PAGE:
Dealing with grey

PR Ramesh, legal counsel, Bombay HC and former GM & EA to chairman, SEBI

Published 10 years ago on Apr 12, 2014 3 minutes Read

There cannot be a more appropriate time for the book Fraud, Manipulation and Insider Trading in the Indian Securities Markets by Sandeep Parekh than now, at this time of revelations of corporate scandals and judicial actions, regulatory review of the Insider Trading Regulations and the coming into force of the Companies Act 2013, which brings forth onerous responsibilities on the board of directors.

With his vast experience in corporate law and regulatory affairs, Parekh is the right person to dwell on the complex subject of insider trading. This book will strike a chord with practitioners and learners alike. It starts earnestly giving a lucid explanation of ‘fraud’ in common law and statutes and goes on to dwell on Sebi’s regulations, quoting the relevant authorities. One of the interesting things about the book is the extent of research material on corporate fraud jurisprudence that has been quoted.

It is also probably the first time the subjects of mis-selling and unsuitability have been dealt with in any book on securities or corporate fraud. In a financial market heading towards the availability of offshore products over the next few years, regulation against mis-selling assumes significance and one would expect for jurisprudence to develop on this topic. While the Indian securities markets have moved to be more disclosure oriented, minimising the information asymmetry, the complexity and the breadth of financial products that could be structured bring forth the need for adequate investor protection against mis-selling.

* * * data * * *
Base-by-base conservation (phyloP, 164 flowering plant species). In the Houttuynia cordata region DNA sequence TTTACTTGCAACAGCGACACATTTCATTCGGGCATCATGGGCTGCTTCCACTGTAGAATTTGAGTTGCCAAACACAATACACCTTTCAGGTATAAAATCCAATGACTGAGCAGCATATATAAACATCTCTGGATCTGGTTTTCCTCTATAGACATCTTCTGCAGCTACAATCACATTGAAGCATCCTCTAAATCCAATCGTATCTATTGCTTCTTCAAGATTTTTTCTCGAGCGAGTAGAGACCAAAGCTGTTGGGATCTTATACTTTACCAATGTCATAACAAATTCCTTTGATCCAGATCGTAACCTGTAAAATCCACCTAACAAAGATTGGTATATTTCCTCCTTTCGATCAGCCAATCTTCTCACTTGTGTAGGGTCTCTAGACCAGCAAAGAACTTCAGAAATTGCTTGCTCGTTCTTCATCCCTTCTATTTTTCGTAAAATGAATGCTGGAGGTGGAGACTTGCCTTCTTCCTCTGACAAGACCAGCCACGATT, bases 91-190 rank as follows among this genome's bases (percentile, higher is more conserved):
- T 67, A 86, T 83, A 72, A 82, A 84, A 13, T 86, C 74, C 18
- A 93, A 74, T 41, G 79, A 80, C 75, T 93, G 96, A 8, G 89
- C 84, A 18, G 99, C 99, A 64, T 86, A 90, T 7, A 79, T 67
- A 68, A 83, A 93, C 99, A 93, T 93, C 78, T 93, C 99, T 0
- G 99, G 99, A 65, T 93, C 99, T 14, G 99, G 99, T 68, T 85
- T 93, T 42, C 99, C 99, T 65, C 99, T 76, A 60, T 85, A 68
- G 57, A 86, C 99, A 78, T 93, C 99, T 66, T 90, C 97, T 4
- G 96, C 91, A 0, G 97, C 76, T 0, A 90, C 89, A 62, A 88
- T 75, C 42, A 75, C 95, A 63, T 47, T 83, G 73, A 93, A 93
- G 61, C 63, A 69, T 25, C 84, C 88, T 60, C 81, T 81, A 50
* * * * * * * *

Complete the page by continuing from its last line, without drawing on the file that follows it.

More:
The chapters on fraud in the primary markets, mis-statement and on insider trading provide interesting analysis on how the regulations evolved on account of market misdemeanour and how the Securities Appellate Tribunal and the courts have loudly viewed ‘insider trading’ as a serious securities market offence. The need for the directors and the company secretary to ensure proper governance and disclosure is also brought out in the quoted case laws. 

With the coming into force of the Companies Act, 2013, the responsibilities of directors on governance get enhanced multi-fold. Moreover, Sebi surveillance on listed companies and their actions against insider trading and price manipulation, including the orders against directors on fraudulent practices in IPOs, shows that it is increasingly possible to detect and initiate punitive actions against frauds on investors. This book would be useful to the directors on the board of listed firms and enable them to understand the liabilities that may incur if they aren’t vigilant in enforcing compliance with the laws.

The book, as its author himself admits, is not intended to be a treatise on the subject but the minimal use of legal jargon and the management approach to understanding law ends up being the highlight of the text.